[MARMAM] New paper: Mechanisms for sex-based segregation in foraging behaviour by a polygynous marine carnivore

Marcus Salton marcussalton at gmail.com
Wed Aug 21 17:22:11 PDT 2019

Dear all,

My co-authors and I area pleased to bring to your attention the following

Salton M, Kirkwood R, Slip D, Harcourt R (2019) Mechanisms for sex-based
segregation in foraging behaviour by a polygynous marine carnivore. Mar
Ecol Prog Ser 624:213-226. https://doi.org/10.3354/meps13036

ABSTRACT: Sexual segregation in foraging is often attributed to constraints
arising from sexual size dimorphism, such as differing physiological
abilities and energy requirements, or to reproductive commitments including
nutritional requirements and behavioural limitations such as parental care.
In species with sexual size dimorphism and a polygynous mating system,
there are sex differences in both body size and reproductive commitments,
so distinguishing the mechanism underlying sexually segregated foraging is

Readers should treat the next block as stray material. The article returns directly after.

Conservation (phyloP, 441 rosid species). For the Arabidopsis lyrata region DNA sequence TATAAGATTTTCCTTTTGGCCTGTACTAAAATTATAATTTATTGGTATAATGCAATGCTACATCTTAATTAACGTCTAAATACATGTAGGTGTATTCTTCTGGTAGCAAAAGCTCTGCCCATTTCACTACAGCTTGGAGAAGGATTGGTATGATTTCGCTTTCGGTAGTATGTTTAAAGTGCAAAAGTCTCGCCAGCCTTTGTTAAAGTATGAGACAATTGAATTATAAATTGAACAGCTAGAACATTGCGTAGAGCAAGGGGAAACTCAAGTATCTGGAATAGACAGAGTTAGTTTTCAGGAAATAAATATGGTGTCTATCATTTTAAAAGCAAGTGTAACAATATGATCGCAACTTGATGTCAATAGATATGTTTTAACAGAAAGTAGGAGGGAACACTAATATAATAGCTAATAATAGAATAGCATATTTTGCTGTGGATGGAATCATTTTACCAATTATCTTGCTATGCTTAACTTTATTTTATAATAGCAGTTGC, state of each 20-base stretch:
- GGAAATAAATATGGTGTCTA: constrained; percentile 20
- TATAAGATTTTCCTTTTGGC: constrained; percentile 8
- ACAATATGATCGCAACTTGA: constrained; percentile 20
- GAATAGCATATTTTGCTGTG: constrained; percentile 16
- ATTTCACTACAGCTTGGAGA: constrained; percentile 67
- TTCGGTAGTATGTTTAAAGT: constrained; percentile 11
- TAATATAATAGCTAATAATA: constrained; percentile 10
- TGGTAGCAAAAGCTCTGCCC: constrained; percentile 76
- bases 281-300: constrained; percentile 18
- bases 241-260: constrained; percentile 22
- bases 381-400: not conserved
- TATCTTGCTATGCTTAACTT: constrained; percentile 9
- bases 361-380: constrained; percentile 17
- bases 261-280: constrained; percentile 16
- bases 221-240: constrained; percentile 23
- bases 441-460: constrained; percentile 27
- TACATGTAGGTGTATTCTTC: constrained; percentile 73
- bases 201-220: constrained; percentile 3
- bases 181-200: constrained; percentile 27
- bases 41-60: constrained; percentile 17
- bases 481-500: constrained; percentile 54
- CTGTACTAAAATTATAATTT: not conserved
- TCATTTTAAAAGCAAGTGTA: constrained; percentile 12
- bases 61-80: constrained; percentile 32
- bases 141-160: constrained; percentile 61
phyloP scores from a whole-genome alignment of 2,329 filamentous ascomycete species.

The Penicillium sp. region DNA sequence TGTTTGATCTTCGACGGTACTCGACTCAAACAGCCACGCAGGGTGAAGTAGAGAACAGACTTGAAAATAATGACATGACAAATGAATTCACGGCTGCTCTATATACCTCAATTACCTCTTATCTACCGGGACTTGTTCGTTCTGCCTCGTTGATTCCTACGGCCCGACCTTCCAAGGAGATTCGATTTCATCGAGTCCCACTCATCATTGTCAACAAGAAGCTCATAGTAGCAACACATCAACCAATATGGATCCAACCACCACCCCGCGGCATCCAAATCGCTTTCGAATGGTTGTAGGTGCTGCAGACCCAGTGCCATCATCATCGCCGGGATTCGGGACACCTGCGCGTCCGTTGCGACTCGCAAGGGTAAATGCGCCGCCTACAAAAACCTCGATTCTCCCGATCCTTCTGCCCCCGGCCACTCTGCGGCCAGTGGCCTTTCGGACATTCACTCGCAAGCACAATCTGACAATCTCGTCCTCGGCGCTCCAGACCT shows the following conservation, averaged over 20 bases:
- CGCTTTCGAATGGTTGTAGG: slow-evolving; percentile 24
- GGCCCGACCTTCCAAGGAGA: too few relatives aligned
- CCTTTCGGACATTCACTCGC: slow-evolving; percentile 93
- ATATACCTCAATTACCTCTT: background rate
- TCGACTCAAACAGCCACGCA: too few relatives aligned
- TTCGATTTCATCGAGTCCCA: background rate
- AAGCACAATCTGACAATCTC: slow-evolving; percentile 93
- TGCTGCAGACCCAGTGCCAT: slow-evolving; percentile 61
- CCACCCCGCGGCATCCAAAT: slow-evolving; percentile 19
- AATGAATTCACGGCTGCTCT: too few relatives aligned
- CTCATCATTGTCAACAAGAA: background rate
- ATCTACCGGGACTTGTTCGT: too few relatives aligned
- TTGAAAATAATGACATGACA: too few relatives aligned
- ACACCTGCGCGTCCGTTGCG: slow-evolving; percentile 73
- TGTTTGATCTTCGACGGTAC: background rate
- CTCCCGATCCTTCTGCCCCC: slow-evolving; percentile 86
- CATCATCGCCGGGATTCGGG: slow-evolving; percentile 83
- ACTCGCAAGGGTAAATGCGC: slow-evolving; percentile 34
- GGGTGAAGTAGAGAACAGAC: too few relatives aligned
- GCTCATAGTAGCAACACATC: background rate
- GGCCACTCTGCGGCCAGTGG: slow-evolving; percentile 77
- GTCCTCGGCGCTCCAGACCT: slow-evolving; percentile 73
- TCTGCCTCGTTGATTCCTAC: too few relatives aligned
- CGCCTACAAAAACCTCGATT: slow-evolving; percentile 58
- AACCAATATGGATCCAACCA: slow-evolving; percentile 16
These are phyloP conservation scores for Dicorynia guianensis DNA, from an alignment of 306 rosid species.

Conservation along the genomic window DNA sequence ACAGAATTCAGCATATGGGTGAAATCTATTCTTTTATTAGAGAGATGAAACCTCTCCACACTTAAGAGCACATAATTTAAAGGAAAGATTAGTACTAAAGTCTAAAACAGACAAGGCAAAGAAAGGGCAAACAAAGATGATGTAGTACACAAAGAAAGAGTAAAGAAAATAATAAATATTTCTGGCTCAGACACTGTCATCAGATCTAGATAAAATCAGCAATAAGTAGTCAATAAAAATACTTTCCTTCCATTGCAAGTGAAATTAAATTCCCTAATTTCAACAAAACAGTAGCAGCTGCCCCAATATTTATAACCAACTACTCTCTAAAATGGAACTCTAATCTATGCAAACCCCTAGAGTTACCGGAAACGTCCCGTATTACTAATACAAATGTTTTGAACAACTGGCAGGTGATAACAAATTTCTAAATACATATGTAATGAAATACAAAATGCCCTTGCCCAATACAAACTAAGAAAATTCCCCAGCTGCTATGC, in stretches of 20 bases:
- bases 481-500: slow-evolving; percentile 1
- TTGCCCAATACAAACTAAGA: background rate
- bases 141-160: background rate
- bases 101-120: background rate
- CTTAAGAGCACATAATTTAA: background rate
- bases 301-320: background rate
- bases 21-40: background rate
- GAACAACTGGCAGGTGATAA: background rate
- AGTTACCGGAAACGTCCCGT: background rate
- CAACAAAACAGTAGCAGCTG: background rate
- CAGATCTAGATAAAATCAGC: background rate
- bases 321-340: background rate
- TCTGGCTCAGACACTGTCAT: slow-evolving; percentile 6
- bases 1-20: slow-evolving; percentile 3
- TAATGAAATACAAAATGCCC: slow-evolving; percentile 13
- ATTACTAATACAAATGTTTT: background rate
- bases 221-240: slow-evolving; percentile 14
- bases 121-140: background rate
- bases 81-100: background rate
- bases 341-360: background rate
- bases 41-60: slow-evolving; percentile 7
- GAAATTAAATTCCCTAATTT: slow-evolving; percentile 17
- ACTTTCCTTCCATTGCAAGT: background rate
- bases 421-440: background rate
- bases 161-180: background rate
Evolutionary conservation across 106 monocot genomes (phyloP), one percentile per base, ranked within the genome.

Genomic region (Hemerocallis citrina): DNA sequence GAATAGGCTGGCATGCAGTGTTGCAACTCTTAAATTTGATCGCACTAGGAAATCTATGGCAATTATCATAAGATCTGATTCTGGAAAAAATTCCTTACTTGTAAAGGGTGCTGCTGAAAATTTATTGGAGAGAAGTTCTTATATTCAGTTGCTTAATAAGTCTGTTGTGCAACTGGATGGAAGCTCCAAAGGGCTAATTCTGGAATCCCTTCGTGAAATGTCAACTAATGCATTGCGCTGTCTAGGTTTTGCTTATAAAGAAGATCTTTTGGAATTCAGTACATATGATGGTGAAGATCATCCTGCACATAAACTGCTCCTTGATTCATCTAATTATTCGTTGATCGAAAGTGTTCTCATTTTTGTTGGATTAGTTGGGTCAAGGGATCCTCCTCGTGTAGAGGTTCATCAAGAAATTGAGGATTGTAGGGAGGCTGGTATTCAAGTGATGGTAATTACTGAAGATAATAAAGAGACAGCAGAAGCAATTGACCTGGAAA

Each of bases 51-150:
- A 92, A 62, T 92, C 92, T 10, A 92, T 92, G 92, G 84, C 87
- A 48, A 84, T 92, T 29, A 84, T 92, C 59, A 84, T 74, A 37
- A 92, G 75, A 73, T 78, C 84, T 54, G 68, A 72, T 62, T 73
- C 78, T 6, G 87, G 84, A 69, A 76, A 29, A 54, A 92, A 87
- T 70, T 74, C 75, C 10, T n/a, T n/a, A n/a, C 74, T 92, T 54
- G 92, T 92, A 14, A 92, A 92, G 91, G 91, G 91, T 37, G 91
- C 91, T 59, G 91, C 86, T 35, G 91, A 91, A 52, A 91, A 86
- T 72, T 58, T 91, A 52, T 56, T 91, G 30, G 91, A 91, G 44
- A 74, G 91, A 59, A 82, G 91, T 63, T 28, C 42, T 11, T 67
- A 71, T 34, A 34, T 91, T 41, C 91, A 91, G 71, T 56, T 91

particularly difficult. We investigated movements of the sexually
dimorphic, polygynous Australian fur seal *Arctocephalus pusillus doriferus*,
and compared foraging strategies of juveniles to adults in order to
investigate foraging constraints associated with differences in body size
separately from those also associated with reproduction. Foraging trip
duration, range, core area, and distance to core area from the breeding
site were similar between the sexes in juveniles and adults, but juveniles
were overall more constrained than adults. After foraging trips, juveniles
and adult females were more likely to return to the breeding site than to
other sites, probably because of physiological limitations (juveniles) or
reproductive commitments (adult females). Freedom from reproductive
commitments allowed adult males to reside in areas away from the breeding
site and thereby meet the higher energy requirements arising from their
larger body size, without competing with adult females. Consequently,
intra-species differences in foraging strategies of Australian fur seals
are shaped first by foraging constraints associated with body size, and to
a lesser extent by reproductive behaviour.

The article can be download from:
https://www.int-res.com/abstracts/meps/v624/p213-226/ or you can email me
for a copy.

Best regards,
Marcus Salton
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